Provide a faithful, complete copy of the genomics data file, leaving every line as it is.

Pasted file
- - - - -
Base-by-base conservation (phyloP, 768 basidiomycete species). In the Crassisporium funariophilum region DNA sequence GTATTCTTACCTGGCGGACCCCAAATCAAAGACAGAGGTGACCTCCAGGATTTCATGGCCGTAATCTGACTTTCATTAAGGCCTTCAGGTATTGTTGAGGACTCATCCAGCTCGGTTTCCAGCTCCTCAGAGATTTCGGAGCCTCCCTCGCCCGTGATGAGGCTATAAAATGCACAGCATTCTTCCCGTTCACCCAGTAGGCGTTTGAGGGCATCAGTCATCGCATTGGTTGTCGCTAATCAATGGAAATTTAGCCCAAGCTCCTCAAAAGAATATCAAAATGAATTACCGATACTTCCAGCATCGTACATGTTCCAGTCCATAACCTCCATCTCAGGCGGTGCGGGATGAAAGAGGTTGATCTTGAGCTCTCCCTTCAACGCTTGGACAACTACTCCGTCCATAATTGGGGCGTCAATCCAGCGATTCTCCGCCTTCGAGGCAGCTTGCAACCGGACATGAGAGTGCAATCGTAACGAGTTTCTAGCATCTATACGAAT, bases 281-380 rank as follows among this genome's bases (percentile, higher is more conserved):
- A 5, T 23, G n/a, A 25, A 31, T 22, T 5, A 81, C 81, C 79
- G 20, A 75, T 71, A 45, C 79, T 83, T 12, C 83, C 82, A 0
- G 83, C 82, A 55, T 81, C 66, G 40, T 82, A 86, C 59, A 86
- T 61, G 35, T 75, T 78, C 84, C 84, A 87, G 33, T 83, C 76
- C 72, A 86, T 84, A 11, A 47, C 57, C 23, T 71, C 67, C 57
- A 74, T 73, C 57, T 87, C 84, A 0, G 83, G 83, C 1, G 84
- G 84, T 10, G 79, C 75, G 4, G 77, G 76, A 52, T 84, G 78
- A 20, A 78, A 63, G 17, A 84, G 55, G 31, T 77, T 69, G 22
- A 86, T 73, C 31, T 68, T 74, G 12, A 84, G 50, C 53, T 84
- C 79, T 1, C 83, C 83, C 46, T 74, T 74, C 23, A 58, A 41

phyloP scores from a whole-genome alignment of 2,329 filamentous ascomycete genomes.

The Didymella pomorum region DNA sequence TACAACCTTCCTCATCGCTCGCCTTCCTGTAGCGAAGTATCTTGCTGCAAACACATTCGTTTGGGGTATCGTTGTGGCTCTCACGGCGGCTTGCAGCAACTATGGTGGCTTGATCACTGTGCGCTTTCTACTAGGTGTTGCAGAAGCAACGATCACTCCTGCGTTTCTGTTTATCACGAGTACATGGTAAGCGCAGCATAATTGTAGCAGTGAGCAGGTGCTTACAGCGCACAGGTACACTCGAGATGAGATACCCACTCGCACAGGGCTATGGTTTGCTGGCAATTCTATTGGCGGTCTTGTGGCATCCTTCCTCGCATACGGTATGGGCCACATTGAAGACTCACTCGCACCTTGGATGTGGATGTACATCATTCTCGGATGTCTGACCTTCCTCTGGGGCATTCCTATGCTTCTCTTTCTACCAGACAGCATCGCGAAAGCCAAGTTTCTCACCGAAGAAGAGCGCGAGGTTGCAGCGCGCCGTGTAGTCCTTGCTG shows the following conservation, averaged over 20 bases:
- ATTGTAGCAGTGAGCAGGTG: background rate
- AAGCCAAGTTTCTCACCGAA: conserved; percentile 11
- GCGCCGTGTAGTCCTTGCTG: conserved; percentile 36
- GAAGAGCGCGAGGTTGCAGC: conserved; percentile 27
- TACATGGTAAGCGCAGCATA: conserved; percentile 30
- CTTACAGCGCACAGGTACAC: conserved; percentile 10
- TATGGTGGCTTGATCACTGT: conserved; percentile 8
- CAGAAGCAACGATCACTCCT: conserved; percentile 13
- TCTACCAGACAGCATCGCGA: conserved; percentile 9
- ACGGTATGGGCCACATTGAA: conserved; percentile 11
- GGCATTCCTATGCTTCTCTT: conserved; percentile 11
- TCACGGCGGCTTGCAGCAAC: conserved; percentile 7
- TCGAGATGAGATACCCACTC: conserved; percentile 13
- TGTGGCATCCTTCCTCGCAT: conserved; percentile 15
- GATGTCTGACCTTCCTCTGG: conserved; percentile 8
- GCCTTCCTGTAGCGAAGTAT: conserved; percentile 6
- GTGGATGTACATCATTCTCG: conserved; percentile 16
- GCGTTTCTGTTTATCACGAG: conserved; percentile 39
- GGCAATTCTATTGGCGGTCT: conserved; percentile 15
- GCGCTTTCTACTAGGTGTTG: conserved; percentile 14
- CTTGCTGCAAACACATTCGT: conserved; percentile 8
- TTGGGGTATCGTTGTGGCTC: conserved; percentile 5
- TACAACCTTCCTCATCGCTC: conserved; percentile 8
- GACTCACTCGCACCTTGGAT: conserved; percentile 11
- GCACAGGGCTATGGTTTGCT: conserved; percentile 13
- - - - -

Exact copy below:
Base-by-base conservation (phyloP, 768 basidiomycete species). In the Crassisporium funariophilum region DNA sequence GTATTCTTACCTGGCGGACCCCAAATCAAAGACAGAGGTGACCTCCAGGATTTCATGGCCGTAATCTGACTTTCATTAAGGCCTTCAGGTATTGTTGAGGACTCATCCAGCTCGGTTTCCAGCTCCTCAGAGATTTCGGAGCCTCCCTCGCCCGTGATGAGGCTATAAAATGCACAGCATTCTTCCCGTTCACCCAGTAGGCGTTTGAGGGCATCAGTCATCGCATTGGTTGTCGCTAATCAATGGAAATTTAGCCCAAGCTCCTCAAAAGAATATCAAAATGAATTACCGATACTTCCAGCATCGTACATGTTCCAGTCCATAACCTCCATCTCAGGCGGTGCGGGATGAAAGAGGTTGATCTTGAGCTCTCCCTTCAACGCTTGGACAACTACTCCGTCCATAATTGGGGCGTCAATCCAGCGATTCTCCGCCTTCGAGGCAGCTTGCAACCGGACATGAGAGTGCAATCGTAACGAGTTTCTAGCATCTATACGAAT, bases 281-380 rank as follows among this genome's bases (percentile, higher is more conserved):
- A 5, T 23, G n/a, A 25, A 31, T 22, T 5, A 81, C 81, C 79
- G 20, A 75, T 71, A 45, C 79, T 83, T 12, C 83, C 82, A 0
- G 83, C 82, A 55, T 81, C 66, G 40, T 82, A 86, C 59, A 86
- T 61, G 35, T 75, T 78, C 84, C 84, A 87, G 33, T 83, C 76
- C 72, A 86, T 84, A 11, A 47, C 57, C 23, T 71, C 67, C 57
- A 74, T 73, C 57, T 87, C 84, A 0, G 83, G 83, C 1, G 84
- G 84, T 10, G 79, C 75, G 4, G 77, G 76, A 52, T 84, G 78
- A 20, A 78, A 63, G 17, A 84, G 55, G 31, T 77, T 69, G 22
- A 86, T 73, C 31, T 68, T 74, G 12, A 84, G 50, C 53, T 84
- C 79, T 1, C 83, C 83, C 46, T 74, T 74, C 23, A 58, A 41

phyloP scores from a whole-genome alignment of 2,329 filamentous ascomycete genomes.

The Didymella pomorum region DNA sequence TACAACCTTCCTCATCGCTCGCCTTCCTGTAGCGAAGTATCTTGCTGCAAACACATTCGTTTGGGGTATCGTTGTGGCTCTCACGGCGGCTTGCAGCAACTATGGTGGCTTGATCACTGTGCGCTTTCTACTAGGTGTTGCAGAAGCAACGATCACTCCTGCGTTTCTGTTTATCACGAGTACATGGTAAGCGCAGCATAATTGTAGCAGTGAGCAGGTGCTTACAGCGCACAGGTACACTCGAGATGAGATACCCACTCGCACAGGGCTATGGTTTGCTGGCAATTCTATTGGCGGTCTTGTGGCATCCTTCCTCGCATACGGTATGGGCCACATTGAAGACTCACTCGCACCTTGGATGTGGATGTACATCATTCTCGGATGTCTGACCTTCCTCTGGGGCATTCCTATGCTTCTCTTTCTACCAGACAGCATCGCGAAAGCCAAGTTTCTCACCGAAGAAGAGCGCGAGGTTGCAGCGCGCCGTGTAGTCCTTGCTG shows the following conservation, averaged over 20 bases:
- ATTGTAGCAGTGAGCAGGTG: background rate
- AAGCCAAGTTTCTCACCGAA: conserved; percentile 11
- GCGCCGTGTAGTCCTTGCTG: conserved; percentile 36
- GAAGAGCGCGAGGTTGCAGC: conserved; percentile 27
- TACATGGTAAGCGCAGCATA: conserved; percentile 30
- CTTACAGCGCACAGGTACAC: conserved; percentile 10
- TATGGTGGCTTGATCACTGT: conserved; percentile 8
- CAGAAGCAACGATCACTCCT: conserved; percentile 13
- TCTACCAGACAGCATCGCGA: conserved; percentile 9
- ACGGTATGGGCCACATTGAA: conserved; percentile 11
- GGCATTCCTATGCTTCTCTT: conserved; percentile 11
- TCACGGCGGCTTGCAGCAAC: conserved; percentile 7
- TCGAGATGAGATACCCACTC: conserved; percentile 13
- TGTGGCATCCTTCCTCGCAT: conserved; percentile 15
- GATGTCTGACCTTCCTCTGG: conserved; percentile 8
- GCCTTCCTGTAGCGAAGTAT: conserved; percentile 6
- GTGGATGTACATCATTCTCG: conserved; percentile 16
- GCGTTTCTGTTTATCACGAG: conserved; percentile 39
- GGCAATTCTATTGGCGGTCT: conserved; percentile 15
- GCGCTTTCTACTAGGTGTTG: conserved; percentile 14
- CTTGCTGCAAACACATTCGT: conserved; percentile 8
- TTGGGGTATCGTTGTGGCTC: conserved; percentile 5
- TACAACCTTCCTCATCGCTC: conserved; percentile 8
- GACTCACTCGCACCTTGGAT: conserved; percentile 11
- GCACAGGGCTATGGTTTGCT: conserved; percentile 13